MEPS 281:283-295 (2004)  -  doi:10.3354/meps281283

Ecological and pathological factors related to trace metal concentrations in harbour porpoises Phocoena phocoena from the North Sea and adjacent areas

Krishna Das1,2,*, Ursula Siebert2, Michaël Fontaine1, Thierry Jauniaux3, Ludo Holsbeek4, Jean-Marie Bouquegneau1

1Marine Research Center (MARE), Laboratory for Oceanology, B6c, Liège University, 4000 Liège, Belgium 2Forschungs- und Technologiezentrum Westküste, Christian-Albrechts-Universität Kiel, Werftstraße 6, 25761 Büsum, Germany 3Department of Pathology, Faculty of Veterinary Medicine, B43 Liège University, 4000 Liège, Belgium 4Laboratory for Ecotoxicology, Free University of Brussels, 1050 Brussels, Belgium

ABSTRACT: There is growing concern about the health status of the harbour porpoise Phocoena phocoena in the North Sea and adjacent areas. The interaction between toxicological results (Zn, Cd, Cu, Fe, Se, Hg), stable isotope data (δ13C and δ15N) and the most common pathological findings, namely emaciation and lesions of the respiratory system, were investigated in 132 porpoises collected along the coasts of northern France, Belgium, Germany, Denmark, Iceland and Norway between 1994 and 2001. The body condition of harbour porpoises stranded on the French, Belgian and German coasts was poor compared to that of by-catch individuals from Iceland and Norway, as reflected by blubber thickness and hepatic to total body-mass ratio. High Zn and Hg concentrations were observed in some porpoises collected along the southern North Sea coast compared to by-catch individuals from Iceland, Norway and the Baltic Sea. Increasing Zn levels were observed with deteriorating health condition (emaciation and bronchopneumonia), while Hg increases were not significant. The increases were not related to shrinking liver mass which remained unchanged. These observations indicate a general redistribution of trace metals within the organs (muscles and blubber to liver), as a result of protein and lipid catabolism. Muscle δ13C and δ15N values remained unchanged with deteriorating body condition. Cd concentrations were associated only with age and low δ15N values, indicating that high Cd concentrations in Iceland and Norway porpoises may be partly diet-related, i.e. a result of Cd contaminated prey.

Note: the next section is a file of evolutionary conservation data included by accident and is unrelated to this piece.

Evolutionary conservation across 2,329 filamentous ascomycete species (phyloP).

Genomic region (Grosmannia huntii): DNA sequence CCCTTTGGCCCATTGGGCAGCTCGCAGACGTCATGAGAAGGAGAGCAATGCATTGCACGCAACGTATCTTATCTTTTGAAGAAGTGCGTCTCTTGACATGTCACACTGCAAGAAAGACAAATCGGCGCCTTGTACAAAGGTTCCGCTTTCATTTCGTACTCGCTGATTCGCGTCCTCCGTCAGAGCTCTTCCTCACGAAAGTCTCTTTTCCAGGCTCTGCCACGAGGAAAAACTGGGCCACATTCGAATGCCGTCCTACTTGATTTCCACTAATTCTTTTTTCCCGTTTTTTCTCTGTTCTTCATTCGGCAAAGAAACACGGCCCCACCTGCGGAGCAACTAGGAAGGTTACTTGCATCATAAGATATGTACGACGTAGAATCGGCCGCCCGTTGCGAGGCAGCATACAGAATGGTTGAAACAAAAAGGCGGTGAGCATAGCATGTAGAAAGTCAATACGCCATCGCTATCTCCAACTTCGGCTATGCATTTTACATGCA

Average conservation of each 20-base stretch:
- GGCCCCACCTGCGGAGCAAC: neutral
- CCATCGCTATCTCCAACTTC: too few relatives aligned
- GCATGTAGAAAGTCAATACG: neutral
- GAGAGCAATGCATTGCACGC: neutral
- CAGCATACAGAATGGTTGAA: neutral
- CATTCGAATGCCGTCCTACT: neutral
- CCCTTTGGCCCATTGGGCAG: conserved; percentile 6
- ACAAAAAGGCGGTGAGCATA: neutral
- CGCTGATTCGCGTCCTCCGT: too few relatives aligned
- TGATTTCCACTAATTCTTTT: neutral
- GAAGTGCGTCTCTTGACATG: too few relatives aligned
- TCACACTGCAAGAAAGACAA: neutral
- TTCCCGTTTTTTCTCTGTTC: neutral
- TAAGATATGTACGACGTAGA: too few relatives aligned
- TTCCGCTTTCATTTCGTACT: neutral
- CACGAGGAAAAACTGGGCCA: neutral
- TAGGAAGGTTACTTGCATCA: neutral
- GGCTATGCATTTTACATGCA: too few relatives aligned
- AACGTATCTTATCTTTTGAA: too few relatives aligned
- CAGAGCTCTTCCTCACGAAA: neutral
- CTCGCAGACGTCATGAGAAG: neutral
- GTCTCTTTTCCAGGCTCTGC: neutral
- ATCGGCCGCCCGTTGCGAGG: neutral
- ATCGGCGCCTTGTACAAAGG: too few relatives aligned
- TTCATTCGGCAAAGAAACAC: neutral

KEY WORDS: North Sea · Marine mammals · Stable isotopes · Heavy metals · Harbour porpoise · Health status

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